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AGRICULTURE,

HINTS UPCmr (lAEDENma

SPORTS AND PASTIMES.

THE CHOLERA.

TERRIFIC EXPLOSION OF NAPHTHA.

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TERRIFIC EXPLOSION OF NAPHTHA. Three Deaths and several Injured. Shortly after noon on Wednesday Mr. Alfred Langshaw, druggist, Bolton, received a' barrel of naphtha, containing about 26 gallons, from a lurry. The barrel was put in a narrow passage adjoining the shop, and a tap was placed in it running the naphtha in a tin vessel, and then pouring it into a large storing cask, in a small and confined yard. The capacity of the cask was about 100 gallons. Whilst engaged in this work he was called into the shop, and had un- fortunately left the naphtha running into the can. Immediately opposite where the barrel stood in the entry there is a cottage which was then occupied by three persons. One of them, a young woman named Nancy Tempest, seeing that the can was full of the dangerous liquid, and running over on the ground, ran for Mr. Langshaw. Both instantly returned, but the naphtha on the ground had then ignited, and the flame was hastening to the barrel swiftly. He seized the barrel, struggled for a few moments, but was unable to get it away. The fire reached it, and ia a moment the barrel was blown over a cotton waste warehouse occupied by Mr. Lowe, and fell in a passage. The passage being only about a yard and a half wide, the the flames set the cottage on fire. A bed in one corner on the ground floor was speedily consumed, and all the furniture, flooring, and stairway were in a blaze instantaneously. The borough fire brigade and engines were speedily at the scene of the sad occurrence, and with an immense power of water drowned the fire, but- the flaming liquid could not be extinguished, and ran down the paspage a sheet of flame into the main sewer. As aoon, however, as the fire had been subdued, the efforts at the firemen and others were next directed to the dead or injured. The body of Mr. Langshaw was found lying in the doorway of the cottage opposite the spot where the barrel had stood. Every article of clothing was burned off his body, and his watch lay at his side, being stopped exactly at 20 minutes to three o'clock. Everything inside the dwelling was burned. In the corner near the remains of the bed, knelt the body of the occupier of the house. His wife having apparently fled upstairs for safety was found there. Both were dead. Several men who ran down the passage to render what assistance they could were caught by the burning liquid, and rushed back into Deansgate, their clothes being on fire, two of them being on fire from head to foot. The flames were smothered by persons near, and the injured taken to the infirmary. The names of the dead are—Alfred Langshaw, druggist; John Spencer, 55 years of age, partially a cripple; Ann Spencer, ;his wife, 52 years of age, who was engaged washing at the time of the occurrence. Of the men who offered to render assistance William Cross, a painter, of Black. horse-street, is the most seriously injured; next to him Michael Canavan. Both were badly burned about the middle of the body. Another man, known as Tom Seth, had the lower portion of his legs burned. Nancy Tempest (who ran for Mr. Langshaw), niece to the occupier of the house, had her arm burned. Nothing is yet known as to how fire got to the naphtha, but it is supposed that the vapour arising from the naphtha -POnetrated the dwelling, and ignited on coming near the fire-grate, and that the flame got to the spilled liquid and spread to the barrel. The yard door was on fire at one time; had the fire got to the other side of the door there was the 100 gallon cask, and the results would have been more diamstrous.-Mano,testcr Courier. — — ■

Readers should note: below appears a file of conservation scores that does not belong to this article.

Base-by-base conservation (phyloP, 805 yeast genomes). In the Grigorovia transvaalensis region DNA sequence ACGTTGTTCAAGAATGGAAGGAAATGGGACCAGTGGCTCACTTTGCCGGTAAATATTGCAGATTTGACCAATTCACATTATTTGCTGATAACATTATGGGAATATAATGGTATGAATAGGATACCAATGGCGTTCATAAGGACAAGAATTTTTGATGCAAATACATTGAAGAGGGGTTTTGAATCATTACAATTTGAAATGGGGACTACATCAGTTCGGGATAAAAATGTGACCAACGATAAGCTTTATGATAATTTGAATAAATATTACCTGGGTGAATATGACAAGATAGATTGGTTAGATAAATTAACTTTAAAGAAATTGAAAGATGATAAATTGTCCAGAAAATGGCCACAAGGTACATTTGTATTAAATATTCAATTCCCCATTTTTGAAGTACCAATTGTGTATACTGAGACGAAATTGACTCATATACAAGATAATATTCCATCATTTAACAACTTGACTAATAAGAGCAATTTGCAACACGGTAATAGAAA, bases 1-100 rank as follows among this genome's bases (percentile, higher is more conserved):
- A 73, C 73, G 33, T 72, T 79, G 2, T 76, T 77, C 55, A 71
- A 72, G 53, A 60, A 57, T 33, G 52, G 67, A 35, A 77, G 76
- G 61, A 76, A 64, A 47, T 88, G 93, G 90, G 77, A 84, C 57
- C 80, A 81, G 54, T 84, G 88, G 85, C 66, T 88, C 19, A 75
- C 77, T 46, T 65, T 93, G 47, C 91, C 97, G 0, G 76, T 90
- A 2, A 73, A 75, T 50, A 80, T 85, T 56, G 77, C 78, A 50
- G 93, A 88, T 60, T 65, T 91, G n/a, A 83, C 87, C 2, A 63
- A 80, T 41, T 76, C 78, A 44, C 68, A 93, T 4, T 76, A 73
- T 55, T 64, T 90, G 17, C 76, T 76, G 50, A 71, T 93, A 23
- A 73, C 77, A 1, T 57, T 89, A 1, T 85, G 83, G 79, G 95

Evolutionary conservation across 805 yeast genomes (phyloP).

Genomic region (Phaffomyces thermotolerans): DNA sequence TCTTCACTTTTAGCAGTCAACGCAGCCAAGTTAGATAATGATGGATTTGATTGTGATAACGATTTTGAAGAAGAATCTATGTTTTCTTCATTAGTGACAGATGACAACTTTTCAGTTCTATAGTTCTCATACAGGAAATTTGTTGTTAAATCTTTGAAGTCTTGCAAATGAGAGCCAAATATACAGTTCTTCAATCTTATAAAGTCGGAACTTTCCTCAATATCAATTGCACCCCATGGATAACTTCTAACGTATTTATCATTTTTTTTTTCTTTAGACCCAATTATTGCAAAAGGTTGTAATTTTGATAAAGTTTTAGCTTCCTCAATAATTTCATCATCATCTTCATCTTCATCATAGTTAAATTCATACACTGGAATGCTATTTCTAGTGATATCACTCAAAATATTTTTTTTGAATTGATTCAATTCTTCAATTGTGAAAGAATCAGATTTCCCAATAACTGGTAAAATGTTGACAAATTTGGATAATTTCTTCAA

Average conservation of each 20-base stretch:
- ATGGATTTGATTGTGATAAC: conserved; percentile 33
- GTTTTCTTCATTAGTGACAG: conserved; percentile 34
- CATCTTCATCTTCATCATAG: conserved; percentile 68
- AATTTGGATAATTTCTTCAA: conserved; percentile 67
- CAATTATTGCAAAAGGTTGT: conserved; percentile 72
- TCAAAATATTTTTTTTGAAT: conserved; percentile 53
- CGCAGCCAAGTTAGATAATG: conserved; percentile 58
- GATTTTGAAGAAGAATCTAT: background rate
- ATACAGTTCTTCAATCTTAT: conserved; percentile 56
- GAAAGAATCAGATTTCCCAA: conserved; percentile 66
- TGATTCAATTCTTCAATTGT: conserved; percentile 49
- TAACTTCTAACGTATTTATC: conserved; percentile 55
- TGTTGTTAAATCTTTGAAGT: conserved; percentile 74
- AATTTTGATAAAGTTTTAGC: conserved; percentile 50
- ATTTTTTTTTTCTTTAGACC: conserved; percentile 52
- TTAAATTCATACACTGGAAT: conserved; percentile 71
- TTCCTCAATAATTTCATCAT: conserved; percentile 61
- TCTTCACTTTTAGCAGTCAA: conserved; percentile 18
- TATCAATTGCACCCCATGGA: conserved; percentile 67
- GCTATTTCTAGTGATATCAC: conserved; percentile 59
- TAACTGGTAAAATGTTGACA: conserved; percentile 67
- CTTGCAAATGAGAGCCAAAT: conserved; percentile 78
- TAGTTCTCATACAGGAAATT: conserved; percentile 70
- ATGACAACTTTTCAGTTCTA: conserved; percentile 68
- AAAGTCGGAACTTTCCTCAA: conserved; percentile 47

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" KILLING NO MURDER." AN EXTRAORDINARY…

THE HYDE-PARK RlOTS.

EXTRAORDINARY DEATH OF A CHILD…

IFACTS AND FACETXiE.

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